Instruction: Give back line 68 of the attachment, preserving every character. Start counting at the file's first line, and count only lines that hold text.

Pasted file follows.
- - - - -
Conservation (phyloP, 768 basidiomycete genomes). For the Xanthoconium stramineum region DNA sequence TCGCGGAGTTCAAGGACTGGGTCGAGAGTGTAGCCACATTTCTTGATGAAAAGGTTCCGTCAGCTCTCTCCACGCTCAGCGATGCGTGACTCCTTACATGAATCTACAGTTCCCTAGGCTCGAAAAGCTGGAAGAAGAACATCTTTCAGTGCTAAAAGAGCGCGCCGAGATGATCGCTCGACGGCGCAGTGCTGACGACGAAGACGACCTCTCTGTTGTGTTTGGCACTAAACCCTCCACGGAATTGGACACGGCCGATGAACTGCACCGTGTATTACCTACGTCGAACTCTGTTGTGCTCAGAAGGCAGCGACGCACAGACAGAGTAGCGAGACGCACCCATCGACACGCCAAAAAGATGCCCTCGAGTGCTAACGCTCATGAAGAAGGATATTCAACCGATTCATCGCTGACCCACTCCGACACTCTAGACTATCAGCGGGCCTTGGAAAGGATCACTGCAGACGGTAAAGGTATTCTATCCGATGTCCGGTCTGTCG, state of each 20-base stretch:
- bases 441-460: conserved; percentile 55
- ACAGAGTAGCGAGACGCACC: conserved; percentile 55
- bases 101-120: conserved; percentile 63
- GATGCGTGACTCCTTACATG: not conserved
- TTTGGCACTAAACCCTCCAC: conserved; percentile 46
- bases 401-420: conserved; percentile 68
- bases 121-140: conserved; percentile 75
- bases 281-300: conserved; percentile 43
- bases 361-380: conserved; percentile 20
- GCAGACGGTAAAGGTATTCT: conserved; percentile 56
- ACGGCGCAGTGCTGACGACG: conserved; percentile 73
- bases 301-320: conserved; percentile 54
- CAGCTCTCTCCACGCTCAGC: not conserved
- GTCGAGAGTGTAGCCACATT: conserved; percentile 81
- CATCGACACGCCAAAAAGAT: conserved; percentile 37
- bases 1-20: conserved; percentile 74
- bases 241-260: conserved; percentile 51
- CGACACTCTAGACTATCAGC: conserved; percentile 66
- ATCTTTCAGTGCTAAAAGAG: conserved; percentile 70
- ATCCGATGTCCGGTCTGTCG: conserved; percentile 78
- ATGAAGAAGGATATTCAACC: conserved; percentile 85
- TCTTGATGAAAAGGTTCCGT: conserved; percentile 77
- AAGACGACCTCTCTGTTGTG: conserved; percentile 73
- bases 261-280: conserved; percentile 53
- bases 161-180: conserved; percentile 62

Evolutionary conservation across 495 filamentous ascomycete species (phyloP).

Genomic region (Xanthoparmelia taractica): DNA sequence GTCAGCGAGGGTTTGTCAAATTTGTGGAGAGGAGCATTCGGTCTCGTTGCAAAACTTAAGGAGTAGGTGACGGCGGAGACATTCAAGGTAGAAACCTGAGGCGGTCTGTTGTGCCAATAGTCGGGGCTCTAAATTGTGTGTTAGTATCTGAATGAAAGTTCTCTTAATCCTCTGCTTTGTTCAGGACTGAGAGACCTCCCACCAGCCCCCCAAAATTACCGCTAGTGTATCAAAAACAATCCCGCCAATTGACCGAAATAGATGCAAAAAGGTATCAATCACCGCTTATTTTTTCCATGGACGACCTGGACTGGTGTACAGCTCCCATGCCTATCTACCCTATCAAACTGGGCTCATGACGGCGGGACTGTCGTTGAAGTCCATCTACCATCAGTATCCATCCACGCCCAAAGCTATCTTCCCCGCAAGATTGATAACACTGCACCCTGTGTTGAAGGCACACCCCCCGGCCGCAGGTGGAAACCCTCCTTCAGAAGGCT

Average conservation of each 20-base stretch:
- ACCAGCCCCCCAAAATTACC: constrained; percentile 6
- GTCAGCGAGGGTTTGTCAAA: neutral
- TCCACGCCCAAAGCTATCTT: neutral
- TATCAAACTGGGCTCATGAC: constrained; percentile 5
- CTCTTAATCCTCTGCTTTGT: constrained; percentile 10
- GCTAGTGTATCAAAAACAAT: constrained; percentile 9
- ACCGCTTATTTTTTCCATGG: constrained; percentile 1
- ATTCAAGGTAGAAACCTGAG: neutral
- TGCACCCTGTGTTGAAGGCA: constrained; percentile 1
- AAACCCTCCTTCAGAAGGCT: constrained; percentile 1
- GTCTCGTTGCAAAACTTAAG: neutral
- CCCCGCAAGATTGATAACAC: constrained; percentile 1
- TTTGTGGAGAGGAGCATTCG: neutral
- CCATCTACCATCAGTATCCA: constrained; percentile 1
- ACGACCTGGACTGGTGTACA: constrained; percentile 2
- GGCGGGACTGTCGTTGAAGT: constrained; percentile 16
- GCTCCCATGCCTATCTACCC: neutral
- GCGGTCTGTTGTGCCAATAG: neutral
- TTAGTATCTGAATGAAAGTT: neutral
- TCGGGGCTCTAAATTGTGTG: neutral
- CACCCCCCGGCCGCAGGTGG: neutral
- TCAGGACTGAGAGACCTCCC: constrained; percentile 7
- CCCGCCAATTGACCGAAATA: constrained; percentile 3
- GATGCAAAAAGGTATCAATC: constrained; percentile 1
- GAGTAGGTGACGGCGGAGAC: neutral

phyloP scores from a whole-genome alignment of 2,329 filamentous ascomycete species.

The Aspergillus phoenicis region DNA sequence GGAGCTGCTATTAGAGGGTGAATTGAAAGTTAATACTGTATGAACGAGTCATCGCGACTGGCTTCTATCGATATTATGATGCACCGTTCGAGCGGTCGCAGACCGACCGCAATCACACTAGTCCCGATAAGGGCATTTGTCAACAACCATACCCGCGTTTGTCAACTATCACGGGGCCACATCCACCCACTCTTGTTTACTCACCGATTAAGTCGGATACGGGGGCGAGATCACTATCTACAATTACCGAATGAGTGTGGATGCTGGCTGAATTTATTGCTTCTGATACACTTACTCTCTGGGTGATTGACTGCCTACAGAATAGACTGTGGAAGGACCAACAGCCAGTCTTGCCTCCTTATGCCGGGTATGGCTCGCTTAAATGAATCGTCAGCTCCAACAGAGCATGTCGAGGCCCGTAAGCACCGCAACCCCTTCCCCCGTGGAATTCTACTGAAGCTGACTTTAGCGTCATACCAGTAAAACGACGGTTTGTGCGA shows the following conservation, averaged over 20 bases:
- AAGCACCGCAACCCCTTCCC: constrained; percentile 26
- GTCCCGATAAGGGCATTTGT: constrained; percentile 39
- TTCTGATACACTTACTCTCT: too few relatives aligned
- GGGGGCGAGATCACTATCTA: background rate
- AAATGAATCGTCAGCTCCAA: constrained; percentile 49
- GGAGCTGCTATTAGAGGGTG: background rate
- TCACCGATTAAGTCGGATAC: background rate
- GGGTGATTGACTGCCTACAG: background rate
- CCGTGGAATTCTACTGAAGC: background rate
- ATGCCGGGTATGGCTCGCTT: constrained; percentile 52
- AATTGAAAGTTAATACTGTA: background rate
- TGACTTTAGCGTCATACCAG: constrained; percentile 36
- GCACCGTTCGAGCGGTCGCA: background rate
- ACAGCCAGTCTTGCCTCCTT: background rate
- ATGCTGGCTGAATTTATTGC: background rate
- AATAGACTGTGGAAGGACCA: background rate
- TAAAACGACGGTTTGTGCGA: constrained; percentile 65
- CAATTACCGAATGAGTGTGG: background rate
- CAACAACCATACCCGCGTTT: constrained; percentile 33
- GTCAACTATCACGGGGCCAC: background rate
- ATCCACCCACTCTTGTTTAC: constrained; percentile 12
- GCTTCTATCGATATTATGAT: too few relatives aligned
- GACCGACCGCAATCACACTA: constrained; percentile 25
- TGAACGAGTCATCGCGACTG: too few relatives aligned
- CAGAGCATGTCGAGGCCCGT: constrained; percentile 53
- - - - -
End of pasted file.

- TGACTTTAGCGTCATACCAG: constrained; percentile 36